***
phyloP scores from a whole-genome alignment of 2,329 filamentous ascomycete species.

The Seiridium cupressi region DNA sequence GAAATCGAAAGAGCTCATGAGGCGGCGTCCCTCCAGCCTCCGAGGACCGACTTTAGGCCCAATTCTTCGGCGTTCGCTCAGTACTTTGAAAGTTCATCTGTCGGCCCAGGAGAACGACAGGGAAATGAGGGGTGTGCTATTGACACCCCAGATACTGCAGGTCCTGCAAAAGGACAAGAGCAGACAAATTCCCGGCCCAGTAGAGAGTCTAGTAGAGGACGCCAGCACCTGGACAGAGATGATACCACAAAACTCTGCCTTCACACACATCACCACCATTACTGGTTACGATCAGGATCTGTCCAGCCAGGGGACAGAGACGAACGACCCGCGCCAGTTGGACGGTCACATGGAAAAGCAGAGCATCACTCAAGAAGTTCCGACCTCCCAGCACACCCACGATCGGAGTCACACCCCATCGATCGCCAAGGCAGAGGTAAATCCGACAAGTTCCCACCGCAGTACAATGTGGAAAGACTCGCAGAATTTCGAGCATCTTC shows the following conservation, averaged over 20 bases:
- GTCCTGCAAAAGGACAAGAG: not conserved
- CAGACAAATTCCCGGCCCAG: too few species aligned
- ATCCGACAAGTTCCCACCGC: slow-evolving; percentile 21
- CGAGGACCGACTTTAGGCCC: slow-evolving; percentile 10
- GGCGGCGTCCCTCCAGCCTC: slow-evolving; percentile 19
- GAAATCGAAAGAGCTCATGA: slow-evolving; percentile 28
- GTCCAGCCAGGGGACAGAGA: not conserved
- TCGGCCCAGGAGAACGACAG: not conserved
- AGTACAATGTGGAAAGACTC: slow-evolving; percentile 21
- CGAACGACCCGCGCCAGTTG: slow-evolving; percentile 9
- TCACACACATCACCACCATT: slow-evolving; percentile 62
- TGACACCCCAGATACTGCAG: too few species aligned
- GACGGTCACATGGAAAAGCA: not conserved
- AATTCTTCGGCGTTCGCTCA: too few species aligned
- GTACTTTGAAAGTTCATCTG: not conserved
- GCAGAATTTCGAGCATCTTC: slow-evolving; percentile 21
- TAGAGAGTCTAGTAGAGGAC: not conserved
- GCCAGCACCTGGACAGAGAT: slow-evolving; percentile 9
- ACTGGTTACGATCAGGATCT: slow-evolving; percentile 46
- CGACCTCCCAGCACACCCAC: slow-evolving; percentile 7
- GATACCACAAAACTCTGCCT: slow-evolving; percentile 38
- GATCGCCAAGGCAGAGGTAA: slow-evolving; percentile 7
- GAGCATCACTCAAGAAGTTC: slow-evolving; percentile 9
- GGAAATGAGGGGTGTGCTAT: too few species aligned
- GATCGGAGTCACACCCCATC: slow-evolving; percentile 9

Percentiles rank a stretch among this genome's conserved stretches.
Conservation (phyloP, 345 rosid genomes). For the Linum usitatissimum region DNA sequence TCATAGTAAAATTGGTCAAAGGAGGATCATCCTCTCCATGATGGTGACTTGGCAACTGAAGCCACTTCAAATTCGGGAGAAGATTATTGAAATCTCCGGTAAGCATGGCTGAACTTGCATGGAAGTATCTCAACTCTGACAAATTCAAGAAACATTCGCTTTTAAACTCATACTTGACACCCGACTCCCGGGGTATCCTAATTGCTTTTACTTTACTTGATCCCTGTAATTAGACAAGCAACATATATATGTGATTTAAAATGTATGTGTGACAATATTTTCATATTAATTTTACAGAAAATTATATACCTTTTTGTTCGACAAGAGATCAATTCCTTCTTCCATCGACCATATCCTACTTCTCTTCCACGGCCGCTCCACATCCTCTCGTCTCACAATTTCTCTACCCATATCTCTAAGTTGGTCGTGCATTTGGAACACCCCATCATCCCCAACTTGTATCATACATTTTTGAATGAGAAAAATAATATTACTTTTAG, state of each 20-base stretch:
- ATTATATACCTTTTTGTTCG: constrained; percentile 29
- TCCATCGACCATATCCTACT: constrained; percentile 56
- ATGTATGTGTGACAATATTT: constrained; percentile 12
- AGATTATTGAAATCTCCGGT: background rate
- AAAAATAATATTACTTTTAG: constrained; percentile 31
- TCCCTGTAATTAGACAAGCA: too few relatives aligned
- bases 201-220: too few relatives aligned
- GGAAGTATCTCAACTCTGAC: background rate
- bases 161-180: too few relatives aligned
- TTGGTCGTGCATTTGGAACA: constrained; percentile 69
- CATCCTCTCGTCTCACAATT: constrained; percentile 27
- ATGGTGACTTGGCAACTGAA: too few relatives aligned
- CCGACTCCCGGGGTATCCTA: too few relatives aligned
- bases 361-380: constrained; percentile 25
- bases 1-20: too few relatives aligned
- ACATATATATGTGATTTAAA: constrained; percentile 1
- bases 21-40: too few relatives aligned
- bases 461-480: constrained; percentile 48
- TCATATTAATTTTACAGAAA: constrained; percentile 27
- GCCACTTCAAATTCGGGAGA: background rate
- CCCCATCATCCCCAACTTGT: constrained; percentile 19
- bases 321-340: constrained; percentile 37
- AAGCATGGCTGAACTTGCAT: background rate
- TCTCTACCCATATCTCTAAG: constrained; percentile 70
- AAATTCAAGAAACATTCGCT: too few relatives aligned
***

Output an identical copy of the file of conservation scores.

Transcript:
phyloP scores from a whole-genome alignment of 2,329 filamentous ascomycete species.

The Seiridium cupressi region DNA sequence GAAATCGAAAGAGCTCATGAGGCGGCGTCCCTCCAGCCTCCGAGGACCGACTTTAGGCCCAATTCTTCGGCGTTCGCTCAGTACTTTGAAAGTTCATCTGTCGGCCCAGGAGAACGACAGGGAAATGAGGGGTGTGCTATTGACACCCCAGATACTGCAGGTCCTGCAAAAGGACAAGAGCAGACAAATTCCCGGCCCAGTAGAGAGTCTAGTAGAGGACGCCAGCACCTGGACAGAGATGATACCACAAAACTCTGCCTTCACACACATCACCACCATTACTGGTTACGATCAGGATCTGTCCAGCCAGGGGACAGAGACGAACGACCCGCGCCAGTTGGACGGTCACATGGAAAAGCAGAGCATCACTCAAGAAGTTCCGACCTCCCAGCACACCCACGATCGGAGTCACACCCCATCGATCGCCAAGGCAGAGGTAAATCCGACAAGTTCCCACCGCAGTACAATGTGGAAAGACTCGCAGAATTTCGAGCATCTTC shows the following conservation, averaged over 20 bases:
- GTCCTGCAAAAGGACAAGAG: not conserved
- CAGACAAATTCCCGGCCCAG: too few species aligned
- ATCCGACAAGTTCCCACCGC: slow-evolving; percentile 21
- CGAGGACCGACTTTAGGCCC: slow-evolving; percentile 10
- GGCGGCGTCCCTCCAGCCTC: slow-evolving; percentile 19
- GAAATCGAAAGAGCTCATGA: slow-evolving; percentile 28
- GTCCAGCCAGGGGACAGAGA: not conserved
- TCGGCCCAGGAGAACGACAG: not conserved
- AGTACAATGTGGAAAGACTC: slow-evolving; percentile 21
- CGAACGACCCGCGCCAGTTG: slow-evolving; percentile 9
- TCACACACATCACCACCATT: slow-evolving; percentile 62
- TGACACCCCAGATACTGCAG: too few species aligned
- GACGGTCACATGGAAAAGCA: not conserved
- AATTCTTCGGCGTTCGCTCA: too few species aligned
- GTACTTTGAAAGTTCATCTG: not conserved
- GCAGAATTTCGAGCATCTTC: slow-evolving; percentile 21
- TAGAGAGTCTAGTAGAGGAC: not conserved
- GCCAGCACCTGGACAGAGAT: slow-evolving; percentile 9
- ACTGGTTACGATCAGGATCT: slow-evolving; percentile 46
- CGACCTCCCAGCACACCCAC: slow-evolving; percentile 7
- GATACCACAAAACTCTGCCT: slow-evolving; percentile 38
- GATCGCCAAGGCAGAGGTAA: slow-evolving; percentile 7
- GAGCATCACTCAAGAAGTTC: slow-evolving; percentile 9
- GGAAATGAGGGGTGTGCTAT: too few species aligned
- GATCGGAGTCACACCCCATC: slow-evolving; percentile 9

Percentiles rank a stretch among this genome's conserved stretches.
Conservation (phyloP, 345 rosid genomes). For the Linum usitatissimum region DNA sequence TCATAGTAAAATTGGTCAAAGGAGGATCATCCTCTCCATGATGGTGACTTGGCAACTGAAGCCACTTCAAATTCGGGAGAAGATTATTGAAATCTCCGGTAAGCATGGCTGAACTTGCATGGAAGTATCTCAACTCTGACAAATTCAAGAAACATTCGCTTTTAAACTCATACTTGACACCCGACTCCCGGGGTATCCTAATTGCTTTTACTTTACTTGATCCCTGTAATTAGACAAGCAACATATATATGTGATTTAAAATGTATGTGTGACAATATTTTCATATTAATTTTACAGAAAATTATATACCTTTTTGTTCGACAAGAGATCAATTCCTTCTTCCATCGACCATATCCTACTTCTCTTCCACGGCCGCTCCACATCCTCTCGTCTCACAATTTCTCTACCCATATCTCTAAGTTGGTCGTGCATTTGGAACACCCCATCATCCCCAACTTGTATCATACATTTTTGAATGAGAAAAATAATATTACTTTTAG, state of each 20-base stretch:
- ATTATATACCTTTTTGTTCG: constrained; percentile 29
- TCCATCGACCATATCCTACT: constrained; percentile 56
- ATGTATGTGTGACAATATTT: constrained; percentile 12
- AGATTATTGAAATCTCCGGT: background rate
- AAAAATAATATTACTTTTAG: constrained; percentile 31
- TCCCTGTAATTAGACAAGCA: too few relatives aligned
- bases 201-220: too few relatives aligned
- GGAAGTATCTCAACTCTGAC: background rate
- bases 161-180: too few relatives aligned
- TTGGTCGTGCATTTGGAACA: constrained; percentile 69
- CATCCTCTCGTCTCACAATT: constrained; percentile 27
- ATGGTGACTTGGCAACTGAA: too few relatives aligned
- CCGACTCCCGGGGTATCCTA: too few relatives aligned
- bases 361-380: constrained; percentile 25
- bases 1-20: too few relatives aligned
- ACATATATATGTGATTTAAA: constrained; percentile 1
- bases 21-40: too few relatives aligned
- bases 461-480: constrained; percentile 48
- TCATATTAATTTTACAGAAA: constrained; percentile 27
- GCCACTTCAAATTCGGGAGA: background rate
- CCCCATCATCCCCAACTTGT: constrained; percentile 19
- bases 321-340: constrained; percentile 37
- AAGCATGGCTGAACTTGCAT: background rate
- TCTCTACCCATATCTCTAAG: constrained; percentile 70
- AAATTCAAGAAACATTCGCT: too few relatives aligned